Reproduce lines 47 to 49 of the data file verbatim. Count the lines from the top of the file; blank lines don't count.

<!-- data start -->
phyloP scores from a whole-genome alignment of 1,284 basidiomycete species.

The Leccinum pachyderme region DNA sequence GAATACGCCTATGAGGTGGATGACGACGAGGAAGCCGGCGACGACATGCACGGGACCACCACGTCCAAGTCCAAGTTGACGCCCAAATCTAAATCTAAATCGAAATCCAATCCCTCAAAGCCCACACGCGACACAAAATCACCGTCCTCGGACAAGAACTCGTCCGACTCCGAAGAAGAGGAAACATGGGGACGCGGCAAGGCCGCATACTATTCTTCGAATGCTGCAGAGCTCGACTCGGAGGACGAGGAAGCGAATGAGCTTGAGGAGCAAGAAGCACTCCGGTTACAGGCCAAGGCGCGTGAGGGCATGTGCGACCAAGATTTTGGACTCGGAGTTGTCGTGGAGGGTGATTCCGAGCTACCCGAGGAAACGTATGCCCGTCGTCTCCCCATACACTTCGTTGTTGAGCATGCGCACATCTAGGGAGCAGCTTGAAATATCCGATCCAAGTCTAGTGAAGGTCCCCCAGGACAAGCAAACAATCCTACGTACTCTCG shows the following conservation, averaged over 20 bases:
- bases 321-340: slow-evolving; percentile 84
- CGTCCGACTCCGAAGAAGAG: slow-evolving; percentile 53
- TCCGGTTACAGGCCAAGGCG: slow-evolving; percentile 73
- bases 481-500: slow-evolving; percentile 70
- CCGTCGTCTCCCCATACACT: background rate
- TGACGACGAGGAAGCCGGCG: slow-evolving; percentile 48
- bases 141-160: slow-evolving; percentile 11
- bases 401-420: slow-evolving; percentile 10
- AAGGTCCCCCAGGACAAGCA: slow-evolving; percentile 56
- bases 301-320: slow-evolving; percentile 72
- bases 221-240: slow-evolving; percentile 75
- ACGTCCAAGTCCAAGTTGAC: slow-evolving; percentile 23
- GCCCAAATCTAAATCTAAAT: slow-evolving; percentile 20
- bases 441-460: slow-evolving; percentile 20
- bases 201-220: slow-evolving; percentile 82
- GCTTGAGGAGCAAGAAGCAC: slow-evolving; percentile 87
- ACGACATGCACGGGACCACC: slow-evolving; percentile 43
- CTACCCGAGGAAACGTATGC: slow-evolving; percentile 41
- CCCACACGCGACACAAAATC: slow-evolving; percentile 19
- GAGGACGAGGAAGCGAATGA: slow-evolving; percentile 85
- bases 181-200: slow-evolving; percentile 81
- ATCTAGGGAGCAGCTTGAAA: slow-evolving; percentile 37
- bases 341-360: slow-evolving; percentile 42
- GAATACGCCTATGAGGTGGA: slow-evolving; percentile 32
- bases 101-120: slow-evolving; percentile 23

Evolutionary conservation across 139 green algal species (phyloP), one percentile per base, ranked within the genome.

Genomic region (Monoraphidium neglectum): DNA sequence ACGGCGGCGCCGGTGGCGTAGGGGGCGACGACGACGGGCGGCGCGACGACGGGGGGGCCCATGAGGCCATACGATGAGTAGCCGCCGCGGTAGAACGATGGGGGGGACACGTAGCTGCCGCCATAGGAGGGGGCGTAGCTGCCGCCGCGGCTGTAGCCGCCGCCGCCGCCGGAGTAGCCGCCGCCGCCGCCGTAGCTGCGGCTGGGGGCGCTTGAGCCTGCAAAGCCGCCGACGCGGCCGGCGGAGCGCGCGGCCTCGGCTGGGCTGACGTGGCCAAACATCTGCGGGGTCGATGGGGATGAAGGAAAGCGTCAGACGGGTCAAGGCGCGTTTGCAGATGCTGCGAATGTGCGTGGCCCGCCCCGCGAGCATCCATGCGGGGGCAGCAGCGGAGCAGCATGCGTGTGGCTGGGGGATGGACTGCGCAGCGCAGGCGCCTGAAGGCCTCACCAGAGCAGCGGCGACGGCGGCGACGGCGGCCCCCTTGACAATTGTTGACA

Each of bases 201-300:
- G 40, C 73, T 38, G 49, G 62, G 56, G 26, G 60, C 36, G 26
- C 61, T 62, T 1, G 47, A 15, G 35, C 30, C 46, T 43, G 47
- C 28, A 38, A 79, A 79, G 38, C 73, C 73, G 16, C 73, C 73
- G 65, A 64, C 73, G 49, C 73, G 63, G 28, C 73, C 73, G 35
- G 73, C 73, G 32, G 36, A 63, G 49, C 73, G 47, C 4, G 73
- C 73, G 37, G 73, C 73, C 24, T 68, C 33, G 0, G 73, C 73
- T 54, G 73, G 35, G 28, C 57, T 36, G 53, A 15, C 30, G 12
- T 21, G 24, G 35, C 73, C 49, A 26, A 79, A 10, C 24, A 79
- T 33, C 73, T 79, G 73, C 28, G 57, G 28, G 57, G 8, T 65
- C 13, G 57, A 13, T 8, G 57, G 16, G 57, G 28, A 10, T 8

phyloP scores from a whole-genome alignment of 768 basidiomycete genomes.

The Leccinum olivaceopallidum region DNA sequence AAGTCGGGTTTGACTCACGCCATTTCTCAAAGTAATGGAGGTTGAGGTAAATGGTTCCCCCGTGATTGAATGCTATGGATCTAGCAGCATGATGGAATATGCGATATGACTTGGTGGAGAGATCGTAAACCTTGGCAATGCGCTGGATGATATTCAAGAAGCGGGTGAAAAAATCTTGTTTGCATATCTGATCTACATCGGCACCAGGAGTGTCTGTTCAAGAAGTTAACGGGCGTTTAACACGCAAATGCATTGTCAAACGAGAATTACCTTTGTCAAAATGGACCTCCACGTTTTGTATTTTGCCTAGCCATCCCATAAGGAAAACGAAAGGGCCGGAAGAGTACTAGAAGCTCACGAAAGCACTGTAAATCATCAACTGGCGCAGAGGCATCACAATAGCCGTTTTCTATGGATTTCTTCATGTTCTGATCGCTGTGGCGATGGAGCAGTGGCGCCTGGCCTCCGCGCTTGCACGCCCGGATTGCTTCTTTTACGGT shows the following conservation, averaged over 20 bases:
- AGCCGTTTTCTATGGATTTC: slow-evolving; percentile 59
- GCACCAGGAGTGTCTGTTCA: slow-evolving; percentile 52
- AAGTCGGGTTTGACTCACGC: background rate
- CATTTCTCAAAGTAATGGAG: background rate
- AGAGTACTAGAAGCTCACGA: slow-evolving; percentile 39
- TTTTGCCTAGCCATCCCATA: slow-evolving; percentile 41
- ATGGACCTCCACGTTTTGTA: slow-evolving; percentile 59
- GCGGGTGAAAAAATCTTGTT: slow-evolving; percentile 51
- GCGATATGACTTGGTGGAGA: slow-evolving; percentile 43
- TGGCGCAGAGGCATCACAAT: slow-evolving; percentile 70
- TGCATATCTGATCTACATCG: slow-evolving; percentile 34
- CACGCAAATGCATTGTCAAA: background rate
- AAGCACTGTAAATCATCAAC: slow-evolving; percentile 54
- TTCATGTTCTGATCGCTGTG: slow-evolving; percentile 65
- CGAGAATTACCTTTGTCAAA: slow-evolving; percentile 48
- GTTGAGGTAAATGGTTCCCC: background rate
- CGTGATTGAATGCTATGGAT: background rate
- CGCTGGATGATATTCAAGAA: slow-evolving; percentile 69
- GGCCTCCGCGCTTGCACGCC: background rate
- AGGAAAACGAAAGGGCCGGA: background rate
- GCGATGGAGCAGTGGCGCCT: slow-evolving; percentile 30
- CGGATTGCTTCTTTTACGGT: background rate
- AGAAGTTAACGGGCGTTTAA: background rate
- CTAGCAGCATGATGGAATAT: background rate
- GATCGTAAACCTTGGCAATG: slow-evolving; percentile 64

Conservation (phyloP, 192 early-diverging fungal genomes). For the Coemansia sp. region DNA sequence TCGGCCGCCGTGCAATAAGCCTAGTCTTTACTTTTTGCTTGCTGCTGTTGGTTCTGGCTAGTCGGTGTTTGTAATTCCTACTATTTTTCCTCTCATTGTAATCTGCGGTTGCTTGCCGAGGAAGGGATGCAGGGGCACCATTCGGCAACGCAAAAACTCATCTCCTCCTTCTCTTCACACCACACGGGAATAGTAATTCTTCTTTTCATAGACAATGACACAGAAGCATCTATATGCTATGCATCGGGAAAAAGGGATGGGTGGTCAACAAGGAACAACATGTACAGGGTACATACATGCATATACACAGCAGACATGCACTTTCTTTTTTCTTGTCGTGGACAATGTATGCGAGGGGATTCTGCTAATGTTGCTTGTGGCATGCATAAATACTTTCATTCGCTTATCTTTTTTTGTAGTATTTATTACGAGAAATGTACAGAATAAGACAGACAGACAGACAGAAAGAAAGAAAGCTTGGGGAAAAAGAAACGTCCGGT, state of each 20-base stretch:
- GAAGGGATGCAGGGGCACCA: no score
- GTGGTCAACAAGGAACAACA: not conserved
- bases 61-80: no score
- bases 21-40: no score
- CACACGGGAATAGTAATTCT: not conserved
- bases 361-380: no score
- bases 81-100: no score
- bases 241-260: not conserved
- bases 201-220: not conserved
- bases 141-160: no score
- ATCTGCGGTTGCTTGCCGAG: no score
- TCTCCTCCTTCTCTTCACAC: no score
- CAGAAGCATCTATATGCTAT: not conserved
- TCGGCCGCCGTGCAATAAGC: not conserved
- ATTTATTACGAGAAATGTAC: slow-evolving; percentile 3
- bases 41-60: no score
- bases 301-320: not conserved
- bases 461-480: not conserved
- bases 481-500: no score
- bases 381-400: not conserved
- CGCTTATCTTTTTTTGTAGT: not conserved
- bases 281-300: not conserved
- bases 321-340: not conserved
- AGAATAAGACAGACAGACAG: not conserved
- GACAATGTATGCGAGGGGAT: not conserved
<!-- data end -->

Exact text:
- AGAGTACTAGAAGCTCACGA: slow-evolving; percentile 39
- TTTTGCCTAGCCATCCCATA: slow-evolving; percentile 41
- ATGGACCTCCACGTTTTGTA: slow-evolving; percentile 59